Feeble, at best. Asinine, at worst.
I am talking about the Vancouver Police Department’s baseless blame-the-media-for-the-Stanley Cup-riot response to the revelation that Liquor Control and Licensing Board general manager Karen Ayers warned the Deputy Solicitor General of “pre-riotous behaviour” during the Stanley Cup final.
“Most of the reporting on the riot and the aftermath has been accurate and insightful, but some has been misleading and inflammatory – suggestions that LCLB documents reveal prior knowledge of a riot falls squarely into the latter category.
“We are concerned about stories created that choose to inflame the rhetoric about the riot based on wrong information, as we were originally concerned by stories and reporters who beat the drum most loudly inciting crowds to gather in the first place. We would respectfully ask that facts be checked and confirmed.”
To Chief Jim “No Clue” Chu, I dedicate the above “Beat the Drum” video by Great Big Sea.
I can’t think of any of my colleagues or competitors in any part of the British Columbia media who “beat the drum” for unruly behaviour by any hockey fans in June 2011. On the contrary, the message given was to celebrate safely. No matter how important the series, no matter how much we’d all like to see a Stanley Cup parade in Vancouver someday, it is just a game.
CKNW reporter James Lewis challenged Chu on Sept. 24 to clarify the clarification and to explain whether he agreed with the blame-the-media statement and whether he authorized it. Chu gave Lewis, who asked the right questions, the cold shoulder. Read the story and hear the clip here.
Ayers is the first-known public official to use a variation of the R-word. She did so in an email, three days before the Stanley Cup riot, to justify her decision to close downtown Vancouver liquor stores early on June 13 and June 15. Here are excerpts from her notes, obtained under Freedom of Information (see the full document below):
Vancouver Police Dep. Chief Doug Le Pard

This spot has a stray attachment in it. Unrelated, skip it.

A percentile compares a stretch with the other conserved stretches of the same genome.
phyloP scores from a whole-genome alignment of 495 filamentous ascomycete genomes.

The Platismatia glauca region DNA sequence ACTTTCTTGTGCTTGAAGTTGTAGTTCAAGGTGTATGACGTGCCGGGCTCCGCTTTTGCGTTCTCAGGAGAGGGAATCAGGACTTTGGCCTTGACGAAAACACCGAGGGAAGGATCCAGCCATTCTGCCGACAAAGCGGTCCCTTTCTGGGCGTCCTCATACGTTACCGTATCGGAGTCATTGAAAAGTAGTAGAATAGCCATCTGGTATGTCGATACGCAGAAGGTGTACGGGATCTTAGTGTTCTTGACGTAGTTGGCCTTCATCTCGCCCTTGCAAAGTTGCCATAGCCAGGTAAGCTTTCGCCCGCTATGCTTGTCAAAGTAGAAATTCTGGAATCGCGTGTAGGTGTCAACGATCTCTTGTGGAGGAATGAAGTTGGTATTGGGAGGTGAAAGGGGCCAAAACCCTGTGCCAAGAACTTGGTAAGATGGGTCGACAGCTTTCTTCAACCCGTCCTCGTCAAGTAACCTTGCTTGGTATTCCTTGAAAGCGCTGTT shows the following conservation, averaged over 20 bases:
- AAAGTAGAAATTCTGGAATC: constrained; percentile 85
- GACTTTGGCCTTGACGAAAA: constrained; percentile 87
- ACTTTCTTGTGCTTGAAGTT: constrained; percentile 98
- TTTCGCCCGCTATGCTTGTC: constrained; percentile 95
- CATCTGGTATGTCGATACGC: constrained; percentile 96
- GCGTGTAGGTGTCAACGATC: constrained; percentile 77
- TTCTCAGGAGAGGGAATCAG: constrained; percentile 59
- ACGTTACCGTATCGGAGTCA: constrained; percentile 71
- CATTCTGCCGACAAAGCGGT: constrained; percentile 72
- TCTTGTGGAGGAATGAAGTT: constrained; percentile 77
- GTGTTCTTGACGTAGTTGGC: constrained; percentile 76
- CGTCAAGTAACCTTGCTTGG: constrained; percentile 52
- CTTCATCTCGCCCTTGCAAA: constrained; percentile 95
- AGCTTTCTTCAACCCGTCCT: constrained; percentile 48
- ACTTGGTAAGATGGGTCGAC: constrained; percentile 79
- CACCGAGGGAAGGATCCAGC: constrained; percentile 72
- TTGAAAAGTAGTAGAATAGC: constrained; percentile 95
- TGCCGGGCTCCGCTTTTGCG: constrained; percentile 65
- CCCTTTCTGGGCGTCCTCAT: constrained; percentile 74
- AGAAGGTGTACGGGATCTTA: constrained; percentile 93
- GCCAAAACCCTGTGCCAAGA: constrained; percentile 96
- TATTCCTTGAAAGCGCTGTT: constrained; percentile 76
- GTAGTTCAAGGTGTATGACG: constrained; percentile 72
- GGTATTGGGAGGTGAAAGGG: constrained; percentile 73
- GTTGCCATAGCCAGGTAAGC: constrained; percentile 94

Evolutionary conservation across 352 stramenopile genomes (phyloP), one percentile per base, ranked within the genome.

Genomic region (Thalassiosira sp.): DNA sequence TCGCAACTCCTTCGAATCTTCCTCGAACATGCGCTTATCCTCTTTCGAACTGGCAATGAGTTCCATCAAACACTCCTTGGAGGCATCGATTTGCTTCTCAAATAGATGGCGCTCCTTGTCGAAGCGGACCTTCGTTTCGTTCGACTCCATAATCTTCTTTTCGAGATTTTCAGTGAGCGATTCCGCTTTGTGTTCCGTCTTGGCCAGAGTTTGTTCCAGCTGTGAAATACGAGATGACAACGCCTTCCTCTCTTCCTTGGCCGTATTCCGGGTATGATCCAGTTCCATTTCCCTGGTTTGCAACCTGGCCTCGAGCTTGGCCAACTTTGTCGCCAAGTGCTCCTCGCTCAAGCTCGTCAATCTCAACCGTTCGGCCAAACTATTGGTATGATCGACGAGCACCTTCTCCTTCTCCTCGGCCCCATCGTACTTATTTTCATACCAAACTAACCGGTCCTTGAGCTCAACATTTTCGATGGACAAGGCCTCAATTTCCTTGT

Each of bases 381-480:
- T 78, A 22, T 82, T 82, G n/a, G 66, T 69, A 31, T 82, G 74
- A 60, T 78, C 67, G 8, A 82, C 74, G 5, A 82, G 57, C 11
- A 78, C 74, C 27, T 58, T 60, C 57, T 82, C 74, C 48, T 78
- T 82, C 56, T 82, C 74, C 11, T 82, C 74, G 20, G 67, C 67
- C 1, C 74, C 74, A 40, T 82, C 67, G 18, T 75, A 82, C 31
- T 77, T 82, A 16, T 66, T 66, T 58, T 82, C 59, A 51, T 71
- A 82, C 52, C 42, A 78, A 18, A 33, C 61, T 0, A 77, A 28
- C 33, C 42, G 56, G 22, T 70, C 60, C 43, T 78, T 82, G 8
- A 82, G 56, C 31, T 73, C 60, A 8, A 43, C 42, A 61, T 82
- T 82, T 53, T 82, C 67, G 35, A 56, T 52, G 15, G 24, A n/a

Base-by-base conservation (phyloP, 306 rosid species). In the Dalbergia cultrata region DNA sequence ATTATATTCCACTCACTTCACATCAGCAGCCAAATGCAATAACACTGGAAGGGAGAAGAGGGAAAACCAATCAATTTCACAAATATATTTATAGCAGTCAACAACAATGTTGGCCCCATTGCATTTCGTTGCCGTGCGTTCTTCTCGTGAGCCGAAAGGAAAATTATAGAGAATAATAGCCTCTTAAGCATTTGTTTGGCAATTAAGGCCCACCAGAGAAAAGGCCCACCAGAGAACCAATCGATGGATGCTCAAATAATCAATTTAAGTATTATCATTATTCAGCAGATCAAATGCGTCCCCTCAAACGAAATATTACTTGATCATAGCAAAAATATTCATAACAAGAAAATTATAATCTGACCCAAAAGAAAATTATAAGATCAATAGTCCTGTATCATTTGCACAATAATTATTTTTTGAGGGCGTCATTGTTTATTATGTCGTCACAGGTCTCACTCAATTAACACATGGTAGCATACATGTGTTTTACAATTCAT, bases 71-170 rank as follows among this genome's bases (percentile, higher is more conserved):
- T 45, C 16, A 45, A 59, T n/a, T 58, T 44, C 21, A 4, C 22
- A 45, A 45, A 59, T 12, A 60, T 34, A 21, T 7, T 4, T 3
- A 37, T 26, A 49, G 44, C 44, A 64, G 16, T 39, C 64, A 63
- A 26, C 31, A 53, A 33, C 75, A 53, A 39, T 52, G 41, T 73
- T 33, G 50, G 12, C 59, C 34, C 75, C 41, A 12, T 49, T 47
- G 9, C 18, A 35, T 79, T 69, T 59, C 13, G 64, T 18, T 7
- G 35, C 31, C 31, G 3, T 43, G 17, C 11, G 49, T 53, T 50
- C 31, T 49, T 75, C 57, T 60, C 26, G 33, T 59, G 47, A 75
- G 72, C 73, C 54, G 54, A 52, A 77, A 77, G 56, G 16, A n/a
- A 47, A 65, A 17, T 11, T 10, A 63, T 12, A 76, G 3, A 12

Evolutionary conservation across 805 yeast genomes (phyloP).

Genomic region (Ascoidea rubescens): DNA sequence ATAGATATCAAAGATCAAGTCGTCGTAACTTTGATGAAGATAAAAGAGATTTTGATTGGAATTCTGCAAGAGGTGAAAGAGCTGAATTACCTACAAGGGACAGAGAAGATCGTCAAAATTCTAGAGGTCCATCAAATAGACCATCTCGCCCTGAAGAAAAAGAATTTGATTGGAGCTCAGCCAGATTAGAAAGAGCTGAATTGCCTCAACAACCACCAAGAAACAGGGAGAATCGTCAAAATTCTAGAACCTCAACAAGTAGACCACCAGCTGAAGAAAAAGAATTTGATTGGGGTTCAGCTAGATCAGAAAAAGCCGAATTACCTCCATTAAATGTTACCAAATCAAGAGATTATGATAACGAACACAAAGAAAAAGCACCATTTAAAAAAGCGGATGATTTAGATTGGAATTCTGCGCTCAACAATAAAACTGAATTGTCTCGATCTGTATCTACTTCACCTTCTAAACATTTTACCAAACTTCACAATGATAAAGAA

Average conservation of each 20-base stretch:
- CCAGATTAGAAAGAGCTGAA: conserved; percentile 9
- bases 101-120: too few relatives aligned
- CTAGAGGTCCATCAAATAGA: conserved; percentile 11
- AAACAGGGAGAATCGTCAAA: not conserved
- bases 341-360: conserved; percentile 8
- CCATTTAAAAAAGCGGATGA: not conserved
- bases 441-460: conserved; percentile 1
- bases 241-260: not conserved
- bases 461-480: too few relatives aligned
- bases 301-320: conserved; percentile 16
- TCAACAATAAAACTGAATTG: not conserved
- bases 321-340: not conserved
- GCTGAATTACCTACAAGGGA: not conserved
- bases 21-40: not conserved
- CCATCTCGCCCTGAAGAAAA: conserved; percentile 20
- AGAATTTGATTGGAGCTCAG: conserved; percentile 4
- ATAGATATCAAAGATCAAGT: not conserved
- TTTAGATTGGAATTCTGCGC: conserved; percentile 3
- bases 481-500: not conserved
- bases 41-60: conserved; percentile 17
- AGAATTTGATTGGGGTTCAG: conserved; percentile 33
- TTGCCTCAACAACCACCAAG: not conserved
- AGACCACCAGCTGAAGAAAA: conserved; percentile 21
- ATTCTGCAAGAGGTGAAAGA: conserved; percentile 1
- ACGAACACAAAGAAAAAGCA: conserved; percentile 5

“Not at tipping point… need to look at tonight and do hard level of enforce…”
Transit Police Mike Purdy
“Riot ’94 t-shirts (observed)…”
D&B (Donna Lister and Bruce Edmundson of LCLB)
“Post-game went wild… by this point, police so overwhelmed… open consumption (of liquor)… demographics different than Olympics, majority 16-30… like a zombie movie….”
“biggest crowds ever… bigger than Olympics… scariest crush of people… way more itox (intoxication) than other nights… pretty rowdy later on, fights, violence… building to finale…”
“Transit never seen so much liquor…
Mike (last name not legible), B.C. Ambulance Service
“Just shy of gold medal…. not family oriented like Olympics…”
“Lots more problems… off power poles, glass bus shelters… more broken glass… being more violent.”
My Sept. 21 story in TheTyee.ca touched-off a firestorm of controversy and put the Vancouver Police into damage control. VPD is in full “protect the chief mode.” Chief Jim Chu, you will remember, told Mike Howell of the Vancouver Courier before Game 7 that there would be no riot. Afterwards, he claimed there was no intelligence to suggest a riot was likely.
Ayers had consulted with various officials before making her decision, including Deputy Chief Doug Le Pard. Le Pard was on a conference call with Ayers, junior liquor control officials, Transit Police officers, St. Paul’s Hospital representatives and B.C. Ambulance Service officials.
The question is this: if a bureaucrat could reasonably conclude that there was the potential for a booze-fuelled, Stanley Cup-related riot in Vancouver last June, why didn’t the police?
I’m talking about the same police force that so concerned with the huge crowds and level of drunkenness and violence during the 2010 Winter Olympics that it asked the RCMP for urgent help.
I’m talking about the same police force in the city that had a riot on the night of Game 7 of the 1994 Stanley Cup final.
News and views on Vancouver 2010 (and beyond) from Bob Mackin.